The Crisis in Russia-Ukraine Relations: Geopolitics and Biopower

Territorial politics can go biopolitical, while biopolitics can evolve into land grabs. This is what the war in Ukraine has illustrated: the biopolitics of the Russian world merging with the geopolitical seizure of territory (and war).

The intertwining of humanitarian care and territorial appropriation reveals the coercive dimension of biopolitics due to the Kremlin interpretation of the Russian world as a matter of “political choice” between staying in or out, with a severe reaction reserved for those who opt for the latter. The projection of an either-or logic of political distinction onto Ukraine triggered war and inevitably refocused attention from caring for people to legitimizing mass killing within territories that the adherents of the Russian world considered to be rightfully theirs. This coercive dimension of biopolitics was clearly articulated by Deputy Prime Minister Dmitry Rogozin’s claim that “civil war gives birth to people with a [more] civil position.”

The crisis in Ukraine triggered the overt politicization of biopolitical and geopolitical discourses. In the biopolitical realm, this was illustrated by the devolution of the “Russkiy Mir” foundation from a model based on similar European institutions (like the Alliance Francaise, the British Council, the Goethe Institute, and the Cervantes Institute) to a militant advocate for a specific set of state policies. Nikonov rejected his previous assurance that “Ukraine was formed as an independent nation” in favor of promoting the recognition of the “independence” of eastern Ukrainian provinces. His interpretation of the Euromaidan revolution as a declaration of war on Russia and the government in Kyiv as “assassins of its own people” clearly demonstrates the possibilities for politicizing and radicalizing the concept of the Russian world.

The same goes for geopolitics. The crisis in Ukraine pushed many Eurasianist proponents into the radical nationalist opposition. For example, Mikhail Delyagin has spoken about the “obvious failure of Russian policy toward Ukraine,” manifested in his view by the Kremlin’s de facto support of Ukrainian President Petro Poroshenko’s “Nazi regime.” Dugin praised Putin for the annexation of Crimea but lambasted him for hesitating to intervene militarily in eastern Ukraine. He claims that Putin faces the challenge of transforming Russia from an (economically motivated) “state–corporation” to a full-fledged “state–civilization” capable of putting an end to Western hegemony and openly acknowledges that to achieve this transition Russia must be ready for real war.

Meanwhile, the religious discourse, which is typically supportive of state policy, has moved in a different direction. Its adherents view the crisis in Ukraine as “incomprehensible,” necessitating “only prayer.” The symbolic absence of the Patriarch at the ceremony incorporating Crimea into Russia may be interpreted as a sign of his disappointment with the way Putin has used the idea of the Russian world. The ROC made clear that it does not take sides and that it has representatives on both sides of the conflict. In his message to president-elect Poroshenko, Patriarch Kirill characterized Ukraine as an “inheritor and protector of the testaments of the great prince Vladimir who baptized Russia….During my visits to Ukraine I have seen everywhere the best of Christian traditions.” In this view, Ukraine is not a country whose deviation from the Russian world represents a challenge to Moscow but rather the most authentic incarnation of Orthodoxy. At the same time, while speaking about the conflict in Ukraine, the Patriarch emphasized the necessity of preserving the unity of Russia itself—a sign of disapproval of Russia’s territorial expansion.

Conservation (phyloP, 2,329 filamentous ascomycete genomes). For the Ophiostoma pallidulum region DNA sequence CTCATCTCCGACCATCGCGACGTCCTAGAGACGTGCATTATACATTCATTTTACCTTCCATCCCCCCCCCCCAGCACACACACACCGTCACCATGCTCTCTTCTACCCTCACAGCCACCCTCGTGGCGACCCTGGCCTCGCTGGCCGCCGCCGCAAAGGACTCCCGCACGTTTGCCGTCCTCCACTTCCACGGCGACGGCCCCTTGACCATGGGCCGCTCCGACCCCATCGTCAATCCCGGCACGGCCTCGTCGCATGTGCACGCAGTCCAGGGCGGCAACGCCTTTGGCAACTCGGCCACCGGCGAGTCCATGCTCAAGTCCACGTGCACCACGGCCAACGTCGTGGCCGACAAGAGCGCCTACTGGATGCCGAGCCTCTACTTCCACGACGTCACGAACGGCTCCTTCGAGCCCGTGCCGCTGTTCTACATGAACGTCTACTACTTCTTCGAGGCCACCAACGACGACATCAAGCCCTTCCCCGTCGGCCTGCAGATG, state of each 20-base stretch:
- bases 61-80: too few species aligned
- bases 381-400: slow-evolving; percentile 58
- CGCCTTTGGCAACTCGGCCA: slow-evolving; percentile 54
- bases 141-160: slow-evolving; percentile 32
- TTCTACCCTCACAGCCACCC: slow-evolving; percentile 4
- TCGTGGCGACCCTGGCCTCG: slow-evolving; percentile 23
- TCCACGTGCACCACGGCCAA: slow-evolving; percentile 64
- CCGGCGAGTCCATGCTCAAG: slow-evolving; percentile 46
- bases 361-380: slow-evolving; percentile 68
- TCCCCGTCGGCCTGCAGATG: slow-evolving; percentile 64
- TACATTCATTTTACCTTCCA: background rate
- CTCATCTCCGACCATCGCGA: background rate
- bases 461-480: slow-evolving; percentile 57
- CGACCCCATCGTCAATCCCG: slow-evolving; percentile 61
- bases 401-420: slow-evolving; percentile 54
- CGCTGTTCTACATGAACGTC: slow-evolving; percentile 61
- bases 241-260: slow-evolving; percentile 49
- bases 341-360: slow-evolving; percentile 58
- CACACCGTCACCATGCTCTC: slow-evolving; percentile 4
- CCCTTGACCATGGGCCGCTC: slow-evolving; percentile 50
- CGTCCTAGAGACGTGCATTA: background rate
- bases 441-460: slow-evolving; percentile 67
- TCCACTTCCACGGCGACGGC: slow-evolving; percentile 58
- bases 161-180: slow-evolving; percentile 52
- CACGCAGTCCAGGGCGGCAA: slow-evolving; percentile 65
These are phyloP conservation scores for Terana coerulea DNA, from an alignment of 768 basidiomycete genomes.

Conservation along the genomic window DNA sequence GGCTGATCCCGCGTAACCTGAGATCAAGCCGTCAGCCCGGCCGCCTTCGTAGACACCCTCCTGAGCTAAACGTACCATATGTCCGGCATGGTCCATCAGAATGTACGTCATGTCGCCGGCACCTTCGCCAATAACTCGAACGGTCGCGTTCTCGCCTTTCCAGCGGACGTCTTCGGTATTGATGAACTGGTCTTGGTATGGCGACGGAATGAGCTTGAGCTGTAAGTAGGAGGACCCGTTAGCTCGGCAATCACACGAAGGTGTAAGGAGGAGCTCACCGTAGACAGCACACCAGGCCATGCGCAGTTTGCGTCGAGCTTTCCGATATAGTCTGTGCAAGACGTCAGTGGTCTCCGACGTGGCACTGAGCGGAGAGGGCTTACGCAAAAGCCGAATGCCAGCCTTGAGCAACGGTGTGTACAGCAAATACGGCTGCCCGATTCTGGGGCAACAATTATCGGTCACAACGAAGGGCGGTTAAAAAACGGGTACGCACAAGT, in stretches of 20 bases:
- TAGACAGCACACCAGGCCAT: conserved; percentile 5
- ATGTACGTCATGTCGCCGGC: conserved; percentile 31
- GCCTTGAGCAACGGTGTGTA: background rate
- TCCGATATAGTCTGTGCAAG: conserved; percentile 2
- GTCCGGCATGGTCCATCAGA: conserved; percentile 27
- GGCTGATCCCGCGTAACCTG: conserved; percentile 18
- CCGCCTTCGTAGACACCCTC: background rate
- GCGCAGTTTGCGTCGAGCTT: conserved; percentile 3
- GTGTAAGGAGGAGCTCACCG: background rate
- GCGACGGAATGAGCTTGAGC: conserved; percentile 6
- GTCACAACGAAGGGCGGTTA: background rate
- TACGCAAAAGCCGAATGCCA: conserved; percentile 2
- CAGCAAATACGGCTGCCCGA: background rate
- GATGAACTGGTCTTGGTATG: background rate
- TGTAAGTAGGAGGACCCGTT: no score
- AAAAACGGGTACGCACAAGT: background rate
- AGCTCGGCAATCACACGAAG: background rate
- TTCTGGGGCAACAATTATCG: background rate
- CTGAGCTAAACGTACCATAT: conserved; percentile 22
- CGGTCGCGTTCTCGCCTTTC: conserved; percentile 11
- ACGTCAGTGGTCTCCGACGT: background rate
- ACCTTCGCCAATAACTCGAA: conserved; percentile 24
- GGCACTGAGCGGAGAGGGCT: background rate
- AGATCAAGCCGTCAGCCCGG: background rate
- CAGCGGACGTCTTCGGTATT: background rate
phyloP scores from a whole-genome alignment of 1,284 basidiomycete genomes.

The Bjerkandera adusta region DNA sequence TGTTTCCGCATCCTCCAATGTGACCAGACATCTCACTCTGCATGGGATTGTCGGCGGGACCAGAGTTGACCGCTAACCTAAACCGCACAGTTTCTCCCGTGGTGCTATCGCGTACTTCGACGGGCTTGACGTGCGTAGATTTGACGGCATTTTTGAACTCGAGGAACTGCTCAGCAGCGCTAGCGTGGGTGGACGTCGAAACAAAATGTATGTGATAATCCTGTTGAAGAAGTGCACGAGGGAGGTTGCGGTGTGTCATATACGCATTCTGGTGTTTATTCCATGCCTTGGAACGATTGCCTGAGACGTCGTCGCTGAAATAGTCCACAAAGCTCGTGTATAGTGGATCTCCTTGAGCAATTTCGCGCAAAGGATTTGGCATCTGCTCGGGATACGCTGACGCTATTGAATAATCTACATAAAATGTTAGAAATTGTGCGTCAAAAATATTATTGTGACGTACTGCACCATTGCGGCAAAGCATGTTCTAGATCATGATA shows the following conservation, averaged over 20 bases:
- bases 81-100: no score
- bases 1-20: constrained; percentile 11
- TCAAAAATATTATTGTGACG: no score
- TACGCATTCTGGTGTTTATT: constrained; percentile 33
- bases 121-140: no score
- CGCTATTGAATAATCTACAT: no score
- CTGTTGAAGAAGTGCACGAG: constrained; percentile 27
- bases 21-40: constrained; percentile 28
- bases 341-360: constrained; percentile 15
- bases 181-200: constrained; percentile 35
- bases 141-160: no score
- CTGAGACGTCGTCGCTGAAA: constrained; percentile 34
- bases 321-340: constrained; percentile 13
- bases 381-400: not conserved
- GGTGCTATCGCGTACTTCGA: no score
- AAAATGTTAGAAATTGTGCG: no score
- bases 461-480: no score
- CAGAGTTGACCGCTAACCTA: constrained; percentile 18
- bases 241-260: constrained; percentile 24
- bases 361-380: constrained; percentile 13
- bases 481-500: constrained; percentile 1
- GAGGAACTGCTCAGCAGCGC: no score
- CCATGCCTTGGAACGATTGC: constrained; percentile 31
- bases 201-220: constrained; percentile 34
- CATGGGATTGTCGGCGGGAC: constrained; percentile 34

Still, the ROC has failed to stay out of politics. It sees the origins of the conflict in the political activity of Western Ukrainian Greek Catholics. In the ROC’s interpretation, Western Ukrainians were instrumental in instigating inter-ethnic clashes, which reached their zenith during the Euromaidan. Emulating the Kremlin’s discourse, the ROC portrays Ukrainian Greek Catholics as former collaborators of Nazi Germany. It also links the Euromaidan with developments in the Middle East, a chain of events allegedly aimed at fostering instability along Russia’s borders.

Conclusion

Russia’s neighborhood policies are a blend of Eurasianism and Russian world doctrines. This widens Russia’s policy toolkit by means of combining geopolitical strategies with the biopolitical care of populations beyond Russia’s borders. The problem, clearly elucidated by the war in Ukraine, is that both doctrines are prone to radicalization and militarization. Geopolitical reasoning easily evolves from calculating Russian resources and advantages in the “near abroad” to militarily conquering parts of neighboring states, while biopolitics shifts from protecting the linguistic rights of Russian speakers to enforcing a family-type of union with post-Soviet nations. As the annexation of Crimea made clear, it is the combination of geopolitical and biopolitical instruments that Russia has used to redefine its borders, triggering security dangers for the entire Euro-Atlantic region.

Andrey Makarychev is Visiting Professor at the Institute of Government and Politics at the University of Tartu in Estonia.

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About the author

Visiting Professor, Johan Skytte Institute of Political Studies
University of Tartu, Estonia